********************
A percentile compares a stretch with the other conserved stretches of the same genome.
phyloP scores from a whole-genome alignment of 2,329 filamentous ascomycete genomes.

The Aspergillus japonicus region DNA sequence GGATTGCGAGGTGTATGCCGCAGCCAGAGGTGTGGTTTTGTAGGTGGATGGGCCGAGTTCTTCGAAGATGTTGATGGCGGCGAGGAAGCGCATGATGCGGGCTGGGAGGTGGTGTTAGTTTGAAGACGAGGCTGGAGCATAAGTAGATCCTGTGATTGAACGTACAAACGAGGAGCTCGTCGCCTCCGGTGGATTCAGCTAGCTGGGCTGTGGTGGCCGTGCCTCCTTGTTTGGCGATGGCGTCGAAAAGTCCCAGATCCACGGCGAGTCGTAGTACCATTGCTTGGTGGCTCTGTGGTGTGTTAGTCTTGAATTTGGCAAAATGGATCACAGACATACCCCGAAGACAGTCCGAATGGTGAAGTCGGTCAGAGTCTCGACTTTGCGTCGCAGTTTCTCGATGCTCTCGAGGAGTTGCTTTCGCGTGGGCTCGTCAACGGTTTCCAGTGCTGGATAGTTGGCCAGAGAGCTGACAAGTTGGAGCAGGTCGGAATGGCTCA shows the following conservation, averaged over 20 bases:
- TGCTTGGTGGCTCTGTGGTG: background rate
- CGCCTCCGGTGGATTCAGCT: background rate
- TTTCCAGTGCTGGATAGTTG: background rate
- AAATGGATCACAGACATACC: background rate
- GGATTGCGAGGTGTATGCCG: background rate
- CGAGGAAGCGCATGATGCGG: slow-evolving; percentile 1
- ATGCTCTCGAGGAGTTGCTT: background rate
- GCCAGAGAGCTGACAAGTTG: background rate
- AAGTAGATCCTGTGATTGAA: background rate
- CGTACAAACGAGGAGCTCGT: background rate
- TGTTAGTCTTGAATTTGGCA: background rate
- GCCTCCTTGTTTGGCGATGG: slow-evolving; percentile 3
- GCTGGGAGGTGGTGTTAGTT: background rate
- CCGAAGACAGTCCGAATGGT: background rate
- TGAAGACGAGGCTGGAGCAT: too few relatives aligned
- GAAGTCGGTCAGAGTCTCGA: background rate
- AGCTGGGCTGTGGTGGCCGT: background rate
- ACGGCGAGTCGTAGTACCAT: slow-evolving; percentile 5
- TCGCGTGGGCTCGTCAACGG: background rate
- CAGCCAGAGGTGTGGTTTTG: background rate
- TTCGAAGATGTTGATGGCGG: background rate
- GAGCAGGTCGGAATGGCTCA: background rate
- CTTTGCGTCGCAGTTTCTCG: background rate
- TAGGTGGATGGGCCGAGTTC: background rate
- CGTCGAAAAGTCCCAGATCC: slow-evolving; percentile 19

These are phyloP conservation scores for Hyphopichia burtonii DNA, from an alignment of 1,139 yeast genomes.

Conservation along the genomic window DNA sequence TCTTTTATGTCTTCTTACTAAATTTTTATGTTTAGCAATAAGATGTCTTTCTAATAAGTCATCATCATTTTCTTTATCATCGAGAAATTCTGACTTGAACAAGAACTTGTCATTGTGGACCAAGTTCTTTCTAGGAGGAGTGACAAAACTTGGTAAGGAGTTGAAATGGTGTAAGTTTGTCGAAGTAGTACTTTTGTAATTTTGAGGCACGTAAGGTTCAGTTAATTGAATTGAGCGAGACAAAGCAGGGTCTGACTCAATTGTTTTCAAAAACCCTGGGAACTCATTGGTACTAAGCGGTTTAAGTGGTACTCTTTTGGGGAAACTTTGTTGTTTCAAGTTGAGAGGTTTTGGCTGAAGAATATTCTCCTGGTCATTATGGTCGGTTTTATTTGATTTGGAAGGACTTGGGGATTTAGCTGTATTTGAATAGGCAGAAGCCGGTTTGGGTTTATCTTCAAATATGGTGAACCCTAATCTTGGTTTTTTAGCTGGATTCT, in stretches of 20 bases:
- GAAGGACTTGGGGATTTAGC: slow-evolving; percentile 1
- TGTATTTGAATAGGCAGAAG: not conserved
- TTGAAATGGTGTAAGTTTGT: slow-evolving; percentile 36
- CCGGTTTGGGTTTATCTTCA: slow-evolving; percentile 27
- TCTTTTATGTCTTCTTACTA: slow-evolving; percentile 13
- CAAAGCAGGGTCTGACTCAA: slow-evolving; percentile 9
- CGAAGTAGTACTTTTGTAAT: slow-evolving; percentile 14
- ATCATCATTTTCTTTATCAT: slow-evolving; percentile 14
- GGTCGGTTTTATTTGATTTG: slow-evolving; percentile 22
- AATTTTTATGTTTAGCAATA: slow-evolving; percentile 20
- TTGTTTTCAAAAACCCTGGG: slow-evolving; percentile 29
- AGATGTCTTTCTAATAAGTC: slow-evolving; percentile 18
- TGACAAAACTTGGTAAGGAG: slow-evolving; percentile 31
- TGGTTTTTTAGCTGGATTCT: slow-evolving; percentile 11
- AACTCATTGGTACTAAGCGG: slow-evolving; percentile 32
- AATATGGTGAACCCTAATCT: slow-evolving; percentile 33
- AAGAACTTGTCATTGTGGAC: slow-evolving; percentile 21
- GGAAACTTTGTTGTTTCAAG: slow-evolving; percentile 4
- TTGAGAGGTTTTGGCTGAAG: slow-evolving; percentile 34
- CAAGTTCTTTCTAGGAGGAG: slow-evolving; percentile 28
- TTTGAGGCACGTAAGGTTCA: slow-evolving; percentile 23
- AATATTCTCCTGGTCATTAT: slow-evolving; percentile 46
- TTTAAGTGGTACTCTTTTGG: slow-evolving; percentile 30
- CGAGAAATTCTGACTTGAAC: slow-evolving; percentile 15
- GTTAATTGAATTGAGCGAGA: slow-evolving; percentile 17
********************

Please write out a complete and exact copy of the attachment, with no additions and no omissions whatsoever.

A percentile compares a stretch with the other conserved stretches of the same genome.
phyloP scores from a whole-genome alignment of 2,329 filamentous ascomycete genomes.

The Aspergillus japonicus region DNA sequence GGATTGCGAGGTGTATGCCGCAGCCAGAGGTGTGGTTTTGTAGGTGGATGGGCCGAGTTCTTCGAAGATGTTGATGGCGGCGAGGAAGCGCATGATGCGGGCTGGGAGGTGGTGTTAGTTTGAAGACGAGGCTGGAGCATAAGTAGATCCTGTGATTGAACGTACAAACGAGGAGCTCGTCGCCTCCGGTGGATTCAGCTAGCTGGGCTGTGGTGGCCGTGCCTCCTTGTTTGGCGATGGCGTCGAAAAGTCCCAGATCCACGGCGAGTCGTAGTACCATTGCTTGGTGGCTCTGTGGTGTGTTAGTCTTGAATTTGGCAAAATGGATCACAGACATACCCCGAAGACAGTCCGAATGGTGAAGTCGGTCAGAGTCTCGACTTTGCGTCGCAGTTTCTCGATGCTCTCGAGGAGTTGCTTTCGCGTGGGCTCGTCAACGGTTTCCAGTGCTGGATAGTTGGCCAGAGAGCTGACAAGTTGGAGCAGGTCGGAATGGCTCA shows the following conservation, averaged over 20 bases:
- TGCTTGGTGGCTCTGTGGTG: background rate
- CGCCTCCGGTGGATTCAGCT: background rate
- TTTCCAGTGCTGGATAGTTG: background rate
- AAATGGATCACAGACATACC: background rate
- GGATTGCGAGGTGTATGCCG: background rate
- CGAGGAAGCGCATGATGCGG: slow-evolving; percentile 1
- ATGCTCTCGAGGAGTTGCTT: background rate
- GCCAGAGAGCTGACAAGTTG: background rate
- AAGTAGATCCTGTGATTGAA: background rate
- CGTACAAACGAGGAGCTCGT: background rate
- TGTTAGTCTTGAATTTGGCA: background rate
- GCCTCCTTGTTTGGCGATGG: slow-evolving; percentile 3
- GCTGGGAGGTGGTGTTAGTT: background rate
- CCGAAGACAGTCCGAATGGT: background rate
- TGAAGACGAGGCTGGAGCAT: too few relatives aligned
- GAAGTCGGTCAGAGTCTCGA: background rate
- AGCTGGGCTGTGGTGGCCGT: background rate
- ACGGCGAGTCGTAGTACCAT: slow-evolving; percentile 5
- TCGCGTGGGCTCGTCAACGG: background rate
- CAGCCAGAGGTGTGGTTTTG: background rate
- TTCGAAGATGTTGATGGCGG: background rate
- GAGCAGGTCGGAATGGCTCA: background rate
- CTTTGCGTCGCAGTTTCTCG: background rate
- TAGGTGGATGGGCCGAGTTC: background rate
- CGTCGAAAAGTCCCAGATCC: slow-evolving; percentile 19

These are phyloP conservation scores for Hyphopichia burtonii DNA, from an alignment of 1,139 yeast genomes.

Conservation along the genomic window DNA sequence TCTTTTATGTCTTCTTACTAAATTTTTATGTTTAGCAATAAGATGTCTTTCTAATAAGTCATCATCATTTTCTTTATCATCGAGAAATTCTGACTTGAACAAGAACTTGTCATTGTGGACCAAGTTCTTTCTAGGAGGAGTGACAAAACTTGGTAAGGAGTTGAAATGGTGTAAGTTTGTCGAAGTAGTACTTTTGTAATTTTGAGGCACGTAAGGTTCAGTTAATTGAATTGAGCGAGACAAAGCAGGGTCTGACTCAATTGTTTTCAAAAACCCTGGGAACTCATTGGTACTAAGCGGTTTAAGTGGTACTCTTTTGGGGAAACTTTGTTGTTTCAAGTTGAGAGGTTTTGGCTGAAGAATATTCTCCTGGTCATTATGGTCGGTTTTATTTGATTTGGAAGGACTTGGGGATTTAGCTGTATTTGAATAGGCAGAAGCCGGTTTGGGTTTATCTTCAAATATGGTGAACCCTAATCTTGGTTTTTTAGCTGGATTCT, in stretches of 20 bases:
- GAAGGACTTGGGGATTTAGC: slow-evolving; percentile 1
- TGTATTTGAATAGGCAGAAG: not conserved
- TTGAAATGGTGTAAGTTTGT: slow-evolving; percentile 36
- CCGGTTTGGGTTTATCTTCA: slow-evolving; percentile 27
- TCTTTTATGTCTTCTTACTA: slow-evolving; percentile 13
- CAAAGCAGGGTCTGACTCAA: slow-evolving; percentile 9
- CGAAGTAGTACTTTTGTAAT: slow-evolving; percentile 14
- ATCATCATTTTCTTTATCAT: slow-evolving; percentile 14
- GGTCGGTTTTATTTGATTTG: slow-evolving; percentile 22
- AATTTTTATGTTTAGCAATA: slow-evolving; percentile 20
- TTGTTTTCAAAAACCCTGGG: slow-evolving; percentile 29
- AGATGTCTTTCTAATAAGTC: slow-evolving; percentile 18
- TGACAAAACTTGGTAAGGAG: slow-evolving; percentile 31
- TGGTTTTTTAGCTGGATTCT: slow-evolving; percentile 11
- AACTCATTGGTACTAAGCGG: slow-evolving; percentile 32
- AATATGGTGAACCCTAATCT: slow-evolving; percentile 33
- AAGAACTTGTCATTGTGGAC: slow-evolving; percentile 21
- GGAAACTTTGTTGTTTCAAG: slow-evolving; percentile 4
- TTGAGAGGTTTTGGCTGAAG: slow-evolving; percentile 34
- CAAGTTCTTTCTAGGAGGAG: slow-evolving; percentile 28
- TTTGAGGCACGTAAGGTTCA: slow-evolving; percentile 23
- AATATTCTCCTGGTCATTAT: slow-evolving; percentile 46
- TTTAAGTGGTACTCTTTTGG: slow-evolving; percentile 30
- CGAGAAATTCTGACTTGAAC: slow-evolving; percentile 15
- GTTAATTGAATTGAGCGAGA: slow-evolving; percentile 17